Exactly. Americans have migrated to suburbs - some drive in to the city from as far as 2 hours away. Why do they do that? Maybe it's quieter, safer with better schools? Virtually everyone has a car now and they're more reliable than they've ever been...no more long, hot, stinky and bumpy wagon rides.
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Old 05-23-2014, 10:18 PM
 
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Originally Posted by 85rx-7gsl-se View Post
^I am sure advancements in transportation also had an impact on the movement of the rich further away from those who provide the services. Prior to the 20th century, it probably wasn't feasible to have your helpers living a considerable distance from your home.
It never was feasible. New York can be proactive because it has always been high density and walkable (particularly Manhattan) with an extensive mass transit network. The boroughs have a larger population than ever before. But there is really not much middle-class housing; either you are fairly wealthy or live in NYCHA residences.

Metro Washington DC. Unlike, NYC, its suburbs are overwhelmingly low-density. fixed-Rail Mass transit, while the 2nd most used in the US after NYC, does not have extensive coverage at all. Fairfax, Loudoun, and Montgomery Counties (to name just a few) are among the wealthiest in all of the United States. There really isn't any place affordable for teachers, nurses, police officers, fire department personnel, etc. to live in these counties much less minimum wage workers. NYC is attempting to remedy this issue before it brings the service industries to a screeching halt.
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Old 05-23-2014, 10:30 PM
 
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Originally Posted by Steelers10 View Post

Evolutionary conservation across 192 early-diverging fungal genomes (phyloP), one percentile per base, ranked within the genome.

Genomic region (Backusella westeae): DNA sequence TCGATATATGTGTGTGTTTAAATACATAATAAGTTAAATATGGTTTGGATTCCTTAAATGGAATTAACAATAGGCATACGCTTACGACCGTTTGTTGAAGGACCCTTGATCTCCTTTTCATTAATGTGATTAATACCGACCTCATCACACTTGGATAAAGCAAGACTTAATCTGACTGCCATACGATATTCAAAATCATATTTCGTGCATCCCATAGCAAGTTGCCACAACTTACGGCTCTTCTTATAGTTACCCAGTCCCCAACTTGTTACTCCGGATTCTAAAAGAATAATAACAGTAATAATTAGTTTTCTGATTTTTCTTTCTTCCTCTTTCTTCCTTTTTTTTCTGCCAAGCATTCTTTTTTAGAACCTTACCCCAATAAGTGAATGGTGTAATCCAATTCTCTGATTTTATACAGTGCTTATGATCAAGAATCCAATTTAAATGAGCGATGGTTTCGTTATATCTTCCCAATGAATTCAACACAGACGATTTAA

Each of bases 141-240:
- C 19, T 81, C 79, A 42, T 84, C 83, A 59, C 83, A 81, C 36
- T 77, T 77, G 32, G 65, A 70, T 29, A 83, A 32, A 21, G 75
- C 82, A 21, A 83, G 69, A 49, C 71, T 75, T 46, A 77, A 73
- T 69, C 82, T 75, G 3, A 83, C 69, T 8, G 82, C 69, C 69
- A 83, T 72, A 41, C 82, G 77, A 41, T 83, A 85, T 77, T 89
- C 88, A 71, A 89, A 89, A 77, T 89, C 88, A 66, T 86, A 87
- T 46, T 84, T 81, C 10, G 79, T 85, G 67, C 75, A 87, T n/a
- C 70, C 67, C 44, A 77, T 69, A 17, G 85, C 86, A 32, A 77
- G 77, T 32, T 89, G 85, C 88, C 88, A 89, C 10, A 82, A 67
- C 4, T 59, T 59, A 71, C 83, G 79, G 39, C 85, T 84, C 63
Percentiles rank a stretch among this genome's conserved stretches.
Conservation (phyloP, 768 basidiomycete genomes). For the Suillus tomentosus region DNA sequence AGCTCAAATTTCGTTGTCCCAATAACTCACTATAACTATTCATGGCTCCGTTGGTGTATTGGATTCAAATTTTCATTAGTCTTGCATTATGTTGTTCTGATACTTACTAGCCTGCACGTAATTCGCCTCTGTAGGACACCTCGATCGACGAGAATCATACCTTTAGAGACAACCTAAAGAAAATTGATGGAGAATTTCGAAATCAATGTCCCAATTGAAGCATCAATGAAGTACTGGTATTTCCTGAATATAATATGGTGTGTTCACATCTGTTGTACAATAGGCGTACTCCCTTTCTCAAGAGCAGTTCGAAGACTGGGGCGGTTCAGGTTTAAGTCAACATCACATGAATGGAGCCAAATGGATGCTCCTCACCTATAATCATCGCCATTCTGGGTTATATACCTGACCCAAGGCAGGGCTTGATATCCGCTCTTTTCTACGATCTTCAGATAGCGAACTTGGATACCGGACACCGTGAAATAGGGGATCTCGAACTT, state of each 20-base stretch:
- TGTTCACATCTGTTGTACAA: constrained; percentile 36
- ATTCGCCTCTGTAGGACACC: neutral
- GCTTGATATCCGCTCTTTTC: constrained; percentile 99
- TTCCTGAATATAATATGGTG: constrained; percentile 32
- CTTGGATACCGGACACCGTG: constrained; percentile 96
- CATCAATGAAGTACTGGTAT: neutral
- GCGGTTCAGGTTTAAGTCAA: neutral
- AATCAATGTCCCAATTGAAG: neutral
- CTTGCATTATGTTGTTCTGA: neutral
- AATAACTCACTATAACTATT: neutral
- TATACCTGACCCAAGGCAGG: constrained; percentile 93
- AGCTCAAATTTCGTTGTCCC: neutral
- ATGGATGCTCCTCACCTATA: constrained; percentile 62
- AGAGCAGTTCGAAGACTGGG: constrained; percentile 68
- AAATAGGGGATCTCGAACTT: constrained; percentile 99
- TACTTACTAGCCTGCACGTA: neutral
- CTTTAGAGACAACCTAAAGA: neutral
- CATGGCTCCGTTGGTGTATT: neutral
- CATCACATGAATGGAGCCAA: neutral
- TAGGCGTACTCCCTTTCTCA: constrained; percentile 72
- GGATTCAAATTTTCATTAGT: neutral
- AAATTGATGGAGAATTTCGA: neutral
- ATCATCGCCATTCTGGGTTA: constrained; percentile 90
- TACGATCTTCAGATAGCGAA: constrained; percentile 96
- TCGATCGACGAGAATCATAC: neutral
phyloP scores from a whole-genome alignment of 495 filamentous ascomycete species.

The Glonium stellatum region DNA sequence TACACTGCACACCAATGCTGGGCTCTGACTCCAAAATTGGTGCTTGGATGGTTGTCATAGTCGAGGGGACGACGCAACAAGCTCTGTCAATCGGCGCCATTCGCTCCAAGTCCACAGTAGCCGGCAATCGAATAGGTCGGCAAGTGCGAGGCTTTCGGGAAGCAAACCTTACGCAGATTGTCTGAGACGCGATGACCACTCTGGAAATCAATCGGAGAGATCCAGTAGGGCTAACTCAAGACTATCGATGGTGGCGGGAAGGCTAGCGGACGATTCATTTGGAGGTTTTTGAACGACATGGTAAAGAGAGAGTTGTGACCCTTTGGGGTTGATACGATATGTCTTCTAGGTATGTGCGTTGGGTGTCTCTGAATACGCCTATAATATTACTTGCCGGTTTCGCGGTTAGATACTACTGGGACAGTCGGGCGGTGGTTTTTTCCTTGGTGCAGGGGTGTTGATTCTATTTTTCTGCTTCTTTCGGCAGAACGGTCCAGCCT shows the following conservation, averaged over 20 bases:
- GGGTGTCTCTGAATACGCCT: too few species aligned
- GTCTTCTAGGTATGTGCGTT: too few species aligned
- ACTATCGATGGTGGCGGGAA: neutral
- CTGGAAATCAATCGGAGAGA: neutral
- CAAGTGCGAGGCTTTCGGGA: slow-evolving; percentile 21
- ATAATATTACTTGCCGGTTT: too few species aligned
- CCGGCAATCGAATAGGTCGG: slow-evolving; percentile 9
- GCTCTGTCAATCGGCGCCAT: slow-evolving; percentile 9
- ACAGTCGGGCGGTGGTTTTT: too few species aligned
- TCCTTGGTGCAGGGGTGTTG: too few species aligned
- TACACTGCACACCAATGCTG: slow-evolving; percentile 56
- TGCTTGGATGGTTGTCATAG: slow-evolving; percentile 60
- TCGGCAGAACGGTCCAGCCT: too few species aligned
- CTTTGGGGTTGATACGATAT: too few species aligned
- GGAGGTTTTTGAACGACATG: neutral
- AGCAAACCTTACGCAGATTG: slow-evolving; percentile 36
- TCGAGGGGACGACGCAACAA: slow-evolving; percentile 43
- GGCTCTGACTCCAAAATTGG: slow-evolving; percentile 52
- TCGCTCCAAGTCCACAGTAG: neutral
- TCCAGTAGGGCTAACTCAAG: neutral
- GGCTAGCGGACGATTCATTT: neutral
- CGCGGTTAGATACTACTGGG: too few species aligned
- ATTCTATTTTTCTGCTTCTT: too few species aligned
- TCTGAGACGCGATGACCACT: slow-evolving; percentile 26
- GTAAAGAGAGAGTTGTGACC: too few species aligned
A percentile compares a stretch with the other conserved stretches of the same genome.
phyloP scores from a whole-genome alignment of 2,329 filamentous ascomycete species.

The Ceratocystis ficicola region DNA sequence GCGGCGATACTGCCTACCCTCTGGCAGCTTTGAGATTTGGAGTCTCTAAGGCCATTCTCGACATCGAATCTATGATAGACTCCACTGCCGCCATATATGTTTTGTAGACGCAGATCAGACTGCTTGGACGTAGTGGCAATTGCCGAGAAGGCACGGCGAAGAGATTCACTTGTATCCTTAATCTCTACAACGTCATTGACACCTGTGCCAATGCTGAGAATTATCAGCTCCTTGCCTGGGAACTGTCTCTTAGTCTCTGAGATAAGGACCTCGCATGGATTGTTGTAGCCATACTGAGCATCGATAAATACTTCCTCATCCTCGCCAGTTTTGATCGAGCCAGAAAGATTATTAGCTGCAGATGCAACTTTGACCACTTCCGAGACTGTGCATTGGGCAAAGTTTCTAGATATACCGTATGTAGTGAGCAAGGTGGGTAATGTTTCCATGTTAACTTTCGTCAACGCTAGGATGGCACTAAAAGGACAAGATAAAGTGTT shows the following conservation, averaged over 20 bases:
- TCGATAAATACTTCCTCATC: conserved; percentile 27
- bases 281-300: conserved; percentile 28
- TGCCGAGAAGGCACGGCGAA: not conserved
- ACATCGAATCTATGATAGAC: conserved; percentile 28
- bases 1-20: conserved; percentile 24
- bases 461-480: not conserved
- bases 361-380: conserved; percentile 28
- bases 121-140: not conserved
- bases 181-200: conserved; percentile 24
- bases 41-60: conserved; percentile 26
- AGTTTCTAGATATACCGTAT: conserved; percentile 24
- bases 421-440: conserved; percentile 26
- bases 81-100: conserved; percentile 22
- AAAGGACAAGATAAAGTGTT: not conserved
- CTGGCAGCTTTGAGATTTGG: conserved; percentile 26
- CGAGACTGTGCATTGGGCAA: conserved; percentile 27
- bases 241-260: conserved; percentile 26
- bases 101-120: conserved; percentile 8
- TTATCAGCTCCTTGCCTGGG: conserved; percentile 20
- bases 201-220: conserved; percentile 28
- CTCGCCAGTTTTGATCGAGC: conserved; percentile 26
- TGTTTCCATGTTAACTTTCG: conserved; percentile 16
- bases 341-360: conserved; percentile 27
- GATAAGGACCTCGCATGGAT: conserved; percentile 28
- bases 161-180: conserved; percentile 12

There really isn't any place affordable for teachers, nurses, police officers, fire department personnel, etc. to live in these counties much less minimum wage workers. NYC is attempting to remedy this issue before it brings the service industries to a screeching halt.
But this article says: "The City plans to attack economic segregation in its affordable housing plan — placing the poor in middle-class neighborhoods" -- teachers, nurses, police, etc, aren't exactly poor. When I think poor, I'm thinking people with kids living on <$12k while being subsidized by the government (food stamps, affordable housing, free Obamacare, free school food for kids, etc.).
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Old 05-25-2014, 02:27 AM
 
Location: Allendale MI
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Originally Posted by eddiehaskell View Post
But this article says: "The City plans to attack economic segregation in its affordable housing plan placing the poor in middle-class neighborhoods" -- teachers, nurses, police, etc, aren't exactly poor. When I think poor, I'm thinking people with kids living on <$12k while being subsidized by the government (food stamps, affordable housing, free Obamacare, free school food for kids, etc.).
Maybe seeing people doing better than them every day will get them to be better.
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Old 05-25-2014, 03:03 AM
 
11,409 posts, read 6,461,099 times
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Originally Posted by Michigantown View Post
Maybe seeing people doing better than them every day will get them to be better.
Maybe, but it may also make those that earned their spot in life suffer for no reason. I say move some of these people into the neighborhoods where these policy makers live - let's see if they really support it.
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Old 05-25-2014, 05:10 AM
 
Location: Savannah GA
13,146 posts, read 15,951,276 times
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Originally Posted by Michigantown View Post
Maybe seeing people doing better than them every day will get them to be better.
LOL ... yeah, right! Or maybe it will just make them resent those who are doing better even more?

People who've come up through generations of entitlement and welfare programs aren't going to suddenly become motivated just because they're living next door to someone who's middle class. It's far more complicated than that.